In the third game at 7-all, White used up his first let of the tournament. Showing a bit of impatience at 9-8, he flicked the ball into the tin. “Greedy as a pig!” scolded el Hindi sensibly, who had by this time used up all of his own lets. After White drove a winner down the sidewall from directly in front of the tin, el Hindi, seeking a stroke, looked pleadingly at the ref, inquiring, “in this let rule, is there an option to call a friend?” Stroke-less and luck-less, el Hindi managed to take the third game 12-10 and led 2 games to 1.

Remarkably, el Hindi managed to let that lead slip away when White took the fourth 11-8. White quickly invoked the rest of his lets at the outset of the fifth game and the players soon found themselves in the exact situation everyone had been wondering about- what happens when both players are out of lets? We found out that hand-wringing did not work, and White eventually took the fourth and fifth games, 11-8 and 12-10.

Some on-court tussling reminded the crowd that there are still a few kinks to work out in the “5-let” rule, but it emerged relatively unscathed at the end of the night.

Quarter-Finals let rip in Boston
Sarah Cortes reports

Unseasonably chilly weather did not deter lilacs from blooming all over New England this week, nor did it deter the Boston crowd from packing the Cross Courts club for the New England Open tonight.

Quarterfinal action continued after extremely in-form local pro and US #1 Daniel Sharplin, formerly World #76 and New Zealand national champion, had prevailed in the first quarterfinal Monday night. Lilacs and spring flowers may have been blooming, but “let” calls were withering inside the club as the new and mysterious “5-let” rule worked its magic on the event.

First up of the evening: Shahier Razik from Canada vs. Dan Roberts from Ireland. Roberts, originally from Belfast, is currently a local teaching pro. The former Northen Ireland National Champion and Ireland #3 also played for Nottingham when at university. Razik, currently world #26 and who has reached as high as #20, introduced his charming wife at the club at last year’s tournament. Razik and Roberts used up matching single lets each of the paltry 5 lets now allowed under the new enigmatically-named “5-let” rule. Mutterings of pre-game collusion regarding the symmetric pair of lets rumbled through the crowd. Nothing could be proven, however, and so after 23 minutes Razik concluded 3 winning games, with Roberts taking a respectable 17 points overall.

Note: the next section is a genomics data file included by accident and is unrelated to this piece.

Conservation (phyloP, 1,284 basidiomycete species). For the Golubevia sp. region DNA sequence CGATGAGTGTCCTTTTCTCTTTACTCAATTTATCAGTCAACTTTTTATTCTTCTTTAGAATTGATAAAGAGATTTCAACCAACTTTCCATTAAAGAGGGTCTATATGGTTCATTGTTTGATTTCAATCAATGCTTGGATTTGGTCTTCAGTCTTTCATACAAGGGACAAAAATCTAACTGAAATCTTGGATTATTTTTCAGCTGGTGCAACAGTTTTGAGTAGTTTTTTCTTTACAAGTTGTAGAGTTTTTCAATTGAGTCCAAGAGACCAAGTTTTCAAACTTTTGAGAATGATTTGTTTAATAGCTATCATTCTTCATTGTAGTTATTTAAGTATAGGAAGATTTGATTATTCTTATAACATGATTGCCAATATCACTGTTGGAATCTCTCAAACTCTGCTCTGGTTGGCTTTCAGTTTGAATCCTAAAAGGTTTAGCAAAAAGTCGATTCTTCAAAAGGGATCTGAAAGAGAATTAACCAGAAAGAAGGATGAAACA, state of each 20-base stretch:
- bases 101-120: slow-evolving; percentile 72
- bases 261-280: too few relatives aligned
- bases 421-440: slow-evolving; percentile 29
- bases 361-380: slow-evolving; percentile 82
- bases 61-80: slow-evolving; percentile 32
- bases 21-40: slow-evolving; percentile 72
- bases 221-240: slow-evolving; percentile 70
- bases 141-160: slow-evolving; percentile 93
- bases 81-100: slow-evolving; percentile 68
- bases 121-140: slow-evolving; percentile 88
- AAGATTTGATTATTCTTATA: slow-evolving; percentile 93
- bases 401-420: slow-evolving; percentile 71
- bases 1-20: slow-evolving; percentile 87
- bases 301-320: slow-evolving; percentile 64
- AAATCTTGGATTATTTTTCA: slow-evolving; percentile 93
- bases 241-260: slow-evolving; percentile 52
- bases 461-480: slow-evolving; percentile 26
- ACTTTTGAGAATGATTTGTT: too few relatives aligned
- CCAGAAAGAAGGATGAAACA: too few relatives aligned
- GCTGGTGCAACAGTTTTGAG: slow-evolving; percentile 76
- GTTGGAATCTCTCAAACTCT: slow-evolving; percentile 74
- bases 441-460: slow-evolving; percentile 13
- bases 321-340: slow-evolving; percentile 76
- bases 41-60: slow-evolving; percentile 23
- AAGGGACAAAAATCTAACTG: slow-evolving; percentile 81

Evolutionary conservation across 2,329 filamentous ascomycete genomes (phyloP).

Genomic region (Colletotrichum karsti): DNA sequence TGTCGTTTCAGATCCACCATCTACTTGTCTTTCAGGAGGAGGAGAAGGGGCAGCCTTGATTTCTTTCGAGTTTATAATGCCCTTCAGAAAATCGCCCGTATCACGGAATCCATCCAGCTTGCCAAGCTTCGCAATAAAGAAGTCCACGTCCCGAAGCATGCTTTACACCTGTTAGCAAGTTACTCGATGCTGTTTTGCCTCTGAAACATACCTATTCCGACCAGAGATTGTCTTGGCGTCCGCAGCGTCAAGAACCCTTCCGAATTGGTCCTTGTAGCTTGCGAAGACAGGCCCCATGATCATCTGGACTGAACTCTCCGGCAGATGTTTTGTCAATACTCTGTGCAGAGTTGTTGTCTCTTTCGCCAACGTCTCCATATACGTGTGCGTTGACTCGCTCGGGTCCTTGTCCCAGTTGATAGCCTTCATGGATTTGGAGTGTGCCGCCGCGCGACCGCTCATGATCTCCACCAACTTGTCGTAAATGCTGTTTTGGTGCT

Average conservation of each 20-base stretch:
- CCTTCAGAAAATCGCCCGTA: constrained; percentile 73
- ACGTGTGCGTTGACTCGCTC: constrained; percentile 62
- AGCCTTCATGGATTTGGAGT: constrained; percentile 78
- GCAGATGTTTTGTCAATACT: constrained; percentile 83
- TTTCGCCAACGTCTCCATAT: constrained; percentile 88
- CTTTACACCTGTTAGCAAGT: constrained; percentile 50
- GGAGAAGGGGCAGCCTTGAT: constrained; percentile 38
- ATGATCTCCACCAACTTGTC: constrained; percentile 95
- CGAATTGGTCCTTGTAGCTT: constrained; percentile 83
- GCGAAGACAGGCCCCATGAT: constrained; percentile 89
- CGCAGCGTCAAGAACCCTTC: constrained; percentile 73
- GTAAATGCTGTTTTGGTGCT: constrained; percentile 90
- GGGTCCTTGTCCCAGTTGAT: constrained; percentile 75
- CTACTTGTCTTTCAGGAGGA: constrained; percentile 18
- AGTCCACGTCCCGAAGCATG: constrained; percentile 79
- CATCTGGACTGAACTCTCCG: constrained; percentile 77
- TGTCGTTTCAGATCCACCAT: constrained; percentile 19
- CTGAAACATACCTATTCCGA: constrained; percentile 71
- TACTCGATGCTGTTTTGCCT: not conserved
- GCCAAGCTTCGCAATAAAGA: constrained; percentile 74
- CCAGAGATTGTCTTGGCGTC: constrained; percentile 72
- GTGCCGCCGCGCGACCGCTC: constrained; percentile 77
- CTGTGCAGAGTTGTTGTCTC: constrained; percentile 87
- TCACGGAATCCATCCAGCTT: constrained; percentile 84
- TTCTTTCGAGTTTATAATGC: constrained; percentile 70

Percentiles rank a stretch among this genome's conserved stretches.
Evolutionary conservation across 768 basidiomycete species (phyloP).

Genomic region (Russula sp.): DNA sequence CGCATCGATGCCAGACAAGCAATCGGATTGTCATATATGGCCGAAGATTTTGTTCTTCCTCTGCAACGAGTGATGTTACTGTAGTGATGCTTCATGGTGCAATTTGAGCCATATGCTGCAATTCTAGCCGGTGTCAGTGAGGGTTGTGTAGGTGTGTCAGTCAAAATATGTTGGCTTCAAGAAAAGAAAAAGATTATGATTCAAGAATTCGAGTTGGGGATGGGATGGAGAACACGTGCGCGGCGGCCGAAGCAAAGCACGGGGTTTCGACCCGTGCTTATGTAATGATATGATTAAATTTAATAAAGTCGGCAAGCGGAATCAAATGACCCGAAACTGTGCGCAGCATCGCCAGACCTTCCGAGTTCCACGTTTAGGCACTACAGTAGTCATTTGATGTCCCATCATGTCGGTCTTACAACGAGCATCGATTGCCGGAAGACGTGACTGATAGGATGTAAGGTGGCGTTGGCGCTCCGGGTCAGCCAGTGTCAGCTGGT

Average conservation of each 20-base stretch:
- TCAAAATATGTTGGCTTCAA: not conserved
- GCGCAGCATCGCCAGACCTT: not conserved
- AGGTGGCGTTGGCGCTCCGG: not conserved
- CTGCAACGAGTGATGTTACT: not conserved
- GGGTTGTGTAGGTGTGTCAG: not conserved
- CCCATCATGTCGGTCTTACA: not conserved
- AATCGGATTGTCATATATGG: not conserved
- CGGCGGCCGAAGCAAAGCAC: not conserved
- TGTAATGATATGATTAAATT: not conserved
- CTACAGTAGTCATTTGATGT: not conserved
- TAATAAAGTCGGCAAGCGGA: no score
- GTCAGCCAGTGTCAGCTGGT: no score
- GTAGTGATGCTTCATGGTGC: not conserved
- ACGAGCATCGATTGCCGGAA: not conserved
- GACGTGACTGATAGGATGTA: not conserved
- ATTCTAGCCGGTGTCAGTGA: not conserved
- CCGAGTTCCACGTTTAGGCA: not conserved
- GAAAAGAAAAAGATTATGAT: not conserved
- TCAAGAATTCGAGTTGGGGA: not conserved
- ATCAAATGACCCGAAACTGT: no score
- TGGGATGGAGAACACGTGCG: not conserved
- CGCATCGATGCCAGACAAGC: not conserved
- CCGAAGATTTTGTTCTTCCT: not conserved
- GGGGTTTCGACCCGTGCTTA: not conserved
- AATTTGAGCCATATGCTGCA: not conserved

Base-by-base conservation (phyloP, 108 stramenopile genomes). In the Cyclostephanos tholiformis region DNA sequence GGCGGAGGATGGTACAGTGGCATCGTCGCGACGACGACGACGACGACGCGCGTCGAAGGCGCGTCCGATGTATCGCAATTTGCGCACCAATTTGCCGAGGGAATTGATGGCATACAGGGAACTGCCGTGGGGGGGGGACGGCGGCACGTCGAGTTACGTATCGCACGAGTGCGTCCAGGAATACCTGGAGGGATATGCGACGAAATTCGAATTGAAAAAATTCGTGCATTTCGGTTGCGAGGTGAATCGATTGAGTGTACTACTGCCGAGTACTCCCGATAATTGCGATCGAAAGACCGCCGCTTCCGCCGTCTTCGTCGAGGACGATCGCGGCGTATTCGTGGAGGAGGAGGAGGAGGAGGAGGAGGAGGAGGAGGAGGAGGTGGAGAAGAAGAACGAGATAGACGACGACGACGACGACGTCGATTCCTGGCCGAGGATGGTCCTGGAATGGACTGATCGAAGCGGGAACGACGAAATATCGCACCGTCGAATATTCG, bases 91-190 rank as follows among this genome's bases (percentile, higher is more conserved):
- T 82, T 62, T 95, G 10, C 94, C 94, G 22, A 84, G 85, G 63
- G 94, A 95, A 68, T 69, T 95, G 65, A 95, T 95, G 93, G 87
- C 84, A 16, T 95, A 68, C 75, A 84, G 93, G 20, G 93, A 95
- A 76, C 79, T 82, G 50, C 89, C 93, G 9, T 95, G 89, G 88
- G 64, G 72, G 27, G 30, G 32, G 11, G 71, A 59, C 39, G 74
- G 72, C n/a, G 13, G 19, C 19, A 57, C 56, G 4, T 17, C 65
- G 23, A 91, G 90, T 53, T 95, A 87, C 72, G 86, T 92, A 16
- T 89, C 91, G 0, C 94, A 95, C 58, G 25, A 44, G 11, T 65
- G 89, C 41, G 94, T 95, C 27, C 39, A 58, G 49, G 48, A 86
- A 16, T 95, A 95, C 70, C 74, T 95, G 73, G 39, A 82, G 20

As spectators loudly puzzled over whether the new rule should be called “10-lets” or “5-apiece,” John White and Vijay Chitnis took to the court. White, former British National champion, shocked the audience by declining even a single let, much less a stroke, throughout the match. Chitnis, the Rhode Island Champion and former US Squash uber-mensch, did not hesitate to teach White the error of his ways by invoking his entire allocation of 5 lets in the first 3 minutes of the match. Despite this aggressive display on Chitnis’s part, White managed to recover from the stress and prevail in 17 grueling minutes, 14 of which were entirely free from the anxiety, boredom and inherent fairness of “let” calls.

With the audience left to ponder the possibility that the new rule was more aptly named “5 lets and an unlimited number of strokes, no-lets, and withering glances,” Scott Arnold and Wael el Hindi lost no time scrambling onto the sweat-drenched court. El Hindi, a charming if rather tall Egyptian and currently world-ranked #12 player, immediately attempted to blind his opponent with a startlingly bright yellow kit. This gave rise to rumors of an impending “5-yellow” kit rule. Arnold hails originally from Sydney, Australia and has risen to the world #61 position. He has recently taken up residence in Rye, Connecticut, to study the “5-let” rule proposal in its native habitat.

Fortunately, Arnold was too tall to stare directly into el Hindi’s blinding yellow kit, and so play proceeded. El Hindi, who has always been a bit timid about lets to begin with, employed instead a strategy of amazing drops from the far back of the court, including one at 10-7 which wrapped up the first game. Arnold answered with his own high backhand drop in the second but, alas, was facing the audience and the back wall at the time and the tin rang out, prematurely ending the second game at 11-7 as well.

World certified referee Mike Riley sternly reminded the players they had used up a let apiece as they entered the third game. The crowd was treated to an excellent display of length to all four corners and many more breathtaking drop shots by both players, but Arnold eventually “let” el Hindi wrap up the match at 11-9 after 32 minutes.

12-May, Semi-Finals:

John White
11-9, 11-4, 12-10, 11-8, 12-10 70m
 Wael El Hindi

Shahier Razik
11-7, 11-7, 12-14, 11-8 57m
Dan Sharplin